After graduation, Peter Schmidt '20 spent two years searching for direction. He worked at an immigration law firm securing visas for artists seeking asylum, and subsequently at the Igarape Institute, a Brazil-based think-tank where he researched the confluence of climate change and armed violence. In his recounting, both of these positions called on the interests he deepened through PLAS — in translation, in the negotiation of the violence of borders, and in the attempt to cultivate and practice shared commitments across difference. Still, at the end of two years, he knew that neither role was quite right for him.
In the spring of 2022, Peter quit his position at Igarapé. He knew that he wanted to complete the novel which had been his senior thesis project with the Latin American Studies, Creative Writing and Environmental Studies departments. He also knew that, whatever he ended up pursuing, climate change was the injustice whose solution he hoped to serve. Beyond that, he had no sense of where he was headed.
Precisely at that time, Peter was introduced to a coalition of artists, teachers and activists who call themselves the Friends of Attention. The common commitment of the community was, as he learned, the protection and cultivation of human attention in the face of the hugely lucrative and immensely powerful "Attention Economy," an extractive industry that seeks to convert our eyeballs, via digital platforms and predictive analytics, into profit.
Peter had never thought about his experience of technology in those terms. But the more time he spent with the Friends, the more he understood that attention was, indeed, threatened, and at the root of many of the things he cared about: art, language, community, and the means by which we relate to the natural world that sustains us.
In September of last year, he stepped in as the Program Director of the Attention Labs, the Friends' experiential workshop program. The Labs were designed to reconnect communities to the power of their radical attention — to experience attention deeply, to learn how to practice that faculty, and to reclaim agency over it as a collective. In that time, he has expanded the team, codified the curriculum, and overseen the facilitation of more than twenty public workshops. These workshops have taken place across the United States, and in Brazil, and Spain (in Portuguese and Spanish, respectively).
This past summer, the Friends built the Attention Labs into a Brooklyn-based institution called The Strother School of Radical Attention. The School is a non-profit adult education initiative that combines seminar courses on the history, philosophy and politics of attention with the Friends' free, experiential Labs. Their vision is to create a community of inquiry that makes space for everyone, irrespective of academic persuasion or educational background. It will, they hope, equip students with the tools to collectively resist the incursions of the Attention Economy, and thereby advance the basic commitments of the humanities: questions of justice and beauty, of shared reality, of how to live together. Ultimately, it is Schmidt's hope that a pedagogy of radical attention can help equip our communities with the cognitive faculties, shared practices and strength of spirit to mount an effective collective response to the climate crisis.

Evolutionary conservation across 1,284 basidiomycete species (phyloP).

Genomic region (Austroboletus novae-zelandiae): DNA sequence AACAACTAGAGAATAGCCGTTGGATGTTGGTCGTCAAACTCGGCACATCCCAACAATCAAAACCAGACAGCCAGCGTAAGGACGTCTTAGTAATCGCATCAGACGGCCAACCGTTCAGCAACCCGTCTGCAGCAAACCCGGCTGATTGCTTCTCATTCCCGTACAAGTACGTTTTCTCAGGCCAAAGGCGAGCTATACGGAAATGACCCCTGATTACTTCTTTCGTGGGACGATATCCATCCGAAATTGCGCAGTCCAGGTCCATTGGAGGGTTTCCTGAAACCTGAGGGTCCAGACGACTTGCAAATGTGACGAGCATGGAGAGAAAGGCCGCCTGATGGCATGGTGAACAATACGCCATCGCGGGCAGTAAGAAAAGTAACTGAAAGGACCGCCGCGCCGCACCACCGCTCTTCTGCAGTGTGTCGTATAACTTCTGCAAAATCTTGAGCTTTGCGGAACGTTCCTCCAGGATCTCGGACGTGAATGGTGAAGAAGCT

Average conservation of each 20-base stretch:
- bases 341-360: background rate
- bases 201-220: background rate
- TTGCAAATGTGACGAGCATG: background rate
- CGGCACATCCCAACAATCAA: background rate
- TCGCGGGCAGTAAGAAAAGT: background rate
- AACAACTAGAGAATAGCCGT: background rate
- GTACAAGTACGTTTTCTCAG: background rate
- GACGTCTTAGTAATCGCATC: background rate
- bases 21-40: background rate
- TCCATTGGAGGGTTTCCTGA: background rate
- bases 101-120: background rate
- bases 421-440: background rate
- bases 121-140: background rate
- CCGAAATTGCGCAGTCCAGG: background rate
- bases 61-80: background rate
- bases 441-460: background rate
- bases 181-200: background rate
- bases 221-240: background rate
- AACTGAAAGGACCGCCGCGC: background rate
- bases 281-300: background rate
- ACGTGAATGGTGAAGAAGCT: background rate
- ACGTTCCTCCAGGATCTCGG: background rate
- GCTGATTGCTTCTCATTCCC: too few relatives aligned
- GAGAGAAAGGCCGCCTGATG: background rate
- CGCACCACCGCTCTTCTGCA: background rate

The School launched its first two public Labs this past July, to great effect, while the seminar courses open in the fall (some taught by Princeton professors!). Anyone in the PLAS community is welcome to reach out if they'd like to learn more.
Peter reflects: "What has most surprised me about the past three years has been the ways in which the commitments that led me to PLAS have surfaced again and again in subsequent years, in vastly different circumstances. On its face, my work with the Strother School bears no resemblance to my undergraduate learning with PLAS, where I studied environmental humanities. But in another sense — perhaps one best articulated in conversation, for whoever may be interested — I understand that I am heeding the same curiosity, deepening the same inquiries, advancing the same commitments. Life beyond campus gates is impossibly broad (may it be endless in its variety!), but the questions we ask in those formative years stay with us, if we allow it to do so. The learning never ceases."